Equivalent circuits for the device of FIG. 1 are shown in FIGS. 2A and 28 where the N-channel MNOS device is identified by the reference numeral 46 while the P-channel MNOS device is identified by the reference numeral 48. Note that the gate electrodes 40 and 38 are interconnected; while an output is derived from the interconnected drains via metalization 42. Connected to the drain 18 of the P-channel device 48 is a source of driving potential V while the source 14 of the N- channel device is grounded (i.e., connected to the negative terminal of the source of driving potential).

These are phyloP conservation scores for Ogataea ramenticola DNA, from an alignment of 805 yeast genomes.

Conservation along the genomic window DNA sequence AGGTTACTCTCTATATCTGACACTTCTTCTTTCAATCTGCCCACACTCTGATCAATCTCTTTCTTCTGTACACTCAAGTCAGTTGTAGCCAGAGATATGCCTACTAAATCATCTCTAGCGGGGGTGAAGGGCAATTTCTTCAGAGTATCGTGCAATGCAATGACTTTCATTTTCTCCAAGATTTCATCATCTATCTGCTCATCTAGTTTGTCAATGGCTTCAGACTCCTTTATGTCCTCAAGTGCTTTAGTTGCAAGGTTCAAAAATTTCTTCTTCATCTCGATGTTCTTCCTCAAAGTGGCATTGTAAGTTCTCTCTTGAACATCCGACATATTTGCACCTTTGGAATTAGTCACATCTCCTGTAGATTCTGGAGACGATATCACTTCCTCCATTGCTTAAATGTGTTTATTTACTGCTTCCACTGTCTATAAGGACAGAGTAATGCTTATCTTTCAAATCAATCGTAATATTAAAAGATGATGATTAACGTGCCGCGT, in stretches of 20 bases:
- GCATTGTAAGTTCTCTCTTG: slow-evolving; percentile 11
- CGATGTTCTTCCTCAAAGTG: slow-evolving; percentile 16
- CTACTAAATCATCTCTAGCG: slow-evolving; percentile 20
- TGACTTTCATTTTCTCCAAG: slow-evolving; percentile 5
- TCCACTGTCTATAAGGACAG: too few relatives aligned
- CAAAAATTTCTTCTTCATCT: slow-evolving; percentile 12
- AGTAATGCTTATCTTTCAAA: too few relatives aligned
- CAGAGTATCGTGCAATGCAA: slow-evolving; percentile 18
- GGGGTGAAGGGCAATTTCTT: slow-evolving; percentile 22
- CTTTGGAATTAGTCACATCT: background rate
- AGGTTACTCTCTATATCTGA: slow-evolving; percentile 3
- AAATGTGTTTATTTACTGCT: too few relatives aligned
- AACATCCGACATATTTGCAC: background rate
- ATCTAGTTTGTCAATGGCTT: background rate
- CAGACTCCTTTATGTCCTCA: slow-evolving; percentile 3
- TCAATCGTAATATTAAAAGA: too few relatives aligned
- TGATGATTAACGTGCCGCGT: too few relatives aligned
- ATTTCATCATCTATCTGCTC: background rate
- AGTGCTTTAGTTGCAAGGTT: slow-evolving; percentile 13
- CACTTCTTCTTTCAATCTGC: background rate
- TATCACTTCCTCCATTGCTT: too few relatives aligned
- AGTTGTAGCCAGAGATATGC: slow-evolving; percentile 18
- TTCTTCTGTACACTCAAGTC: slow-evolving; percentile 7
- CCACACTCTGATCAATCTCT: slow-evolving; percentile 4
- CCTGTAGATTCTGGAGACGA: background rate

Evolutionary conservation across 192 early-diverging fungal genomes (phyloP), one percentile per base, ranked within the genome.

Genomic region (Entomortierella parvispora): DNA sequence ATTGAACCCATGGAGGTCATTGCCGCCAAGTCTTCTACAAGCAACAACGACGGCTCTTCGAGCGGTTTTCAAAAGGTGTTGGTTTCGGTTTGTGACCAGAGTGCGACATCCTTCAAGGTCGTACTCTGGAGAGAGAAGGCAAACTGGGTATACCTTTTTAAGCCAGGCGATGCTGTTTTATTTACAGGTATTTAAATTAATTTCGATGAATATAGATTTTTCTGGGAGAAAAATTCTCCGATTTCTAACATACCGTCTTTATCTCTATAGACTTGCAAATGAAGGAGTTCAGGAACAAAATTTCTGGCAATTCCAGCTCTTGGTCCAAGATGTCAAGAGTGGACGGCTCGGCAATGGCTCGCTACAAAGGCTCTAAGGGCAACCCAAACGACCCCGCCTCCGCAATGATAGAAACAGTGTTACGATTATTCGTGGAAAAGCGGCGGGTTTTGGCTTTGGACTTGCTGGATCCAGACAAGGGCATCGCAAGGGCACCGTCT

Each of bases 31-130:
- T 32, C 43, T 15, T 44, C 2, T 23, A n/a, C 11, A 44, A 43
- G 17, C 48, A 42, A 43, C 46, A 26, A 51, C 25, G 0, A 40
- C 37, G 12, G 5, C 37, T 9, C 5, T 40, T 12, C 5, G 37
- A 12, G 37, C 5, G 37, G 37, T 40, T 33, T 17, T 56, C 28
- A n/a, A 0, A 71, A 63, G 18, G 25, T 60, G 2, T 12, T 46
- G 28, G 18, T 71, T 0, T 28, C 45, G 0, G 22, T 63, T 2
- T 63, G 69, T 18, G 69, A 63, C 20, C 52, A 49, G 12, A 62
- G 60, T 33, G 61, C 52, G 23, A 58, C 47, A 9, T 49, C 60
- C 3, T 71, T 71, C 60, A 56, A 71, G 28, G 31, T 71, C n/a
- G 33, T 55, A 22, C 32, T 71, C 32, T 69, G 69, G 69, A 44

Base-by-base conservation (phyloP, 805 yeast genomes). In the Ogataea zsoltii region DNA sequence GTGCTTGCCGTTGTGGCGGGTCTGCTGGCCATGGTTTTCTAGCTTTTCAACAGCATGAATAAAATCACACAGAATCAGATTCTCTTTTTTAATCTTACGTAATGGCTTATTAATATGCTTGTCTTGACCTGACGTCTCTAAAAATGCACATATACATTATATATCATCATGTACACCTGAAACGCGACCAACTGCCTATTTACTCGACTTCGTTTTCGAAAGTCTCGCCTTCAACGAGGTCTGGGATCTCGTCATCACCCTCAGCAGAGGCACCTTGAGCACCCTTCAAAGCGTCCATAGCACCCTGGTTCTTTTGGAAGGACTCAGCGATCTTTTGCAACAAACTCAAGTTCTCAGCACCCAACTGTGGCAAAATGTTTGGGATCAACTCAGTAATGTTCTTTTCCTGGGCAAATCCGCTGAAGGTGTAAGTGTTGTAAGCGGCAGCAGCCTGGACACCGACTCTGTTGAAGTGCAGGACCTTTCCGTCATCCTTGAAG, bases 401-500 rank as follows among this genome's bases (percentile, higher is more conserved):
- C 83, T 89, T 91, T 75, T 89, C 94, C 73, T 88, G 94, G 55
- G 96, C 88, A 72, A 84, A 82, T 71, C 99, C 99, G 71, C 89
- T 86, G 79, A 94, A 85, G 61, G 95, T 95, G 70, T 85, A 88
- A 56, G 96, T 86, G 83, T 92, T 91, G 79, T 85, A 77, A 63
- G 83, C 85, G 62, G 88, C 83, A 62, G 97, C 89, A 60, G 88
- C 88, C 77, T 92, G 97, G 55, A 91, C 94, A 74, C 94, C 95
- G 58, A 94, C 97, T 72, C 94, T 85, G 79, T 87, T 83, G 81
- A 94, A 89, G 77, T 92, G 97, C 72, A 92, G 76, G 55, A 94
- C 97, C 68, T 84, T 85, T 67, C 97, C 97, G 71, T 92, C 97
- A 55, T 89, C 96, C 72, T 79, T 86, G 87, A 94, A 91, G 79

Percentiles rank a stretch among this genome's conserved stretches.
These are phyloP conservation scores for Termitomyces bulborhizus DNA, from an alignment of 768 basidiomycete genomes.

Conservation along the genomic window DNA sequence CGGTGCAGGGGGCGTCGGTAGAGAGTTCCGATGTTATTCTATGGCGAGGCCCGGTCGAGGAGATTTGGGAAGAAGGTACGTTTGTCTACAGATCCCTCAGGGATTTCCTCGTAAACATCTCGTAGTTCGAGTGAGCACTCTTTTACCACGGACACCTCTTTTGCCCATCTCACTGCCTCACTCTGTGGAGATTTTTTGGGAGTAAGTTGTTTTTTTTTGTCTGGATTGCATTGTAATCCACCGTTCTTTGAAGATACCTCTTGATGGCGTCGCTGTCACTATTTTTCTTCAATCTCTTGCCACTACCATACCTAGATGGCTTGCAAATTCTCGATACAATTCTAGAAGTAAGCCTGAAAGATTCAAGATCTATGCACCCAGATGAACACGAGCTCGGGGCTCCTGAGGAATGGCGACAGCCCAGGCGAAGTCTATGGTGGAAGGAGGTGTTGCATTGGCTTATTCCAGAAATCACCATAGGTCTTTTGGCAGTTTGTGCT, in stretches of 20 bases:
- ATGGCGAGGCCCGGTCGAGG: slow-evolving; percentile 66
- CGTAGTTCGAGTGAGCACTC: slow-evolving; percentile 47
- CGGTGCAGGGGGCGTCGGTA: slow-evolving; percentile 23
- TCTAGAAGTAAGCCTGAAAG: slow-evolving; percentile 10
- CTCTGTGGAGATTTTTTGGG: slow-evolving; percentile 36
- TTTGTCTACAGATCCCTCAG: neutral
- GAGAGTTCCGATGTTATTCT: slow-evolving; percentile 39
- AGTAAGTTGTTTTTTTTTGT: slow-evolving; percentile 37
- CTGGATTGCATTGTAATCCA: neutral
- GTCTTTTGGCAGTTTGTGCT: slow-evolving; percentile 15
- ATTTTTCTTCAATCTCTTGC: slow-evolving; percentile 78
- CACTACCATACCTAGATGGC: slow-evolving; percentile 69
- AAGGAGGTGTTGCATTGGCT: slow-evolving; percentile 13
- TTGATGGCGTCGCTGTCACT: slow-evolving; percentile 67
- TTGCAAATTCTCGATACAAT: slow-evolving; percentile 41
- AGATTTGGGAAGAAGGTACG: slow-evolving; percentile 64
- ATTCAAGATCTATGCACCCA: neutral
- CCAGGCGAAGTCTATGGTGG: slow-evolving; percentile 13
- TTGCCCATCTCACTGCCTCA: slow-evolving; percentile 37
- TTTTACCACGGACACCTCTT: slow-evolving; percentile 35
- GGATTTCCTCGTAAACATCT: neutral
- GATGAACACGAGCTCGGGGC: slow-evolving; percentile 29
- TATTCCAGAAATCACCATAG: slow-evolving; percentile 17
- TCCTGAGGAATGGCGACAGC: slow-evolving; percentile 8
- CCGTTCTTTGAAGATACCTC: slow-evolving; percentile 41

The operation of N-channel and P-channel devices is shown in FIGS. 3A and 3B. In effect, an MNOS device is a type of insulated-gate field effect transistor struc ture in which the usual silicon dioxide gate insulator is replaced by a double insulator, typically a layer of silicon dioxide nearest the silicon substrate and a layer of silicon nitride over the silicon dioxide. Traps or electronic states exist at or near the silicon dioxide-silicon nitride interface; and the threshold voltage of the device is influenced by the charged state of the traps. Thus, there exists as shown in FIGS. 3A and 3B negative charges 50 at the silicon dioxide-silicon nitride interface. In order to form a P-channel between the P+ regions 20 and 18 in the device of FIG. 3A, it is necessary to bias the gate 40 negative with respect to the substrate 10. In the N-channel device shown in FIG. 38, it is necessary to bias the gate 38 positive with respect to the P-type substrate 12 in order to form an N-channel 54 between the N+ regions 14 and 16. When the devices of FIGS. 3A and 3B are exposed to radiation, negative traps 50 tend to accumulate at the silicon dioxidesilicon nitride interface in FIG. 3A; while positive traps 51 tend to accumulate in FIG. 3B. As will be explained hereinafter, this tends to make the threshold voltage for the P-channel device of FIG. 3A less negative and also tends to make the positive threshold in the device of FIG. 3B less positive. Thus, irradiation causes the threshold voltage of the N-channel device to move in the negative direction and the threshold voltage of the P-channel device to move in the positive direction. Both of the devices operate inthe enhancement mode, meaning that they are normally OFF and can be turned ON only by application of a suitable bias potential between the gate and substrate.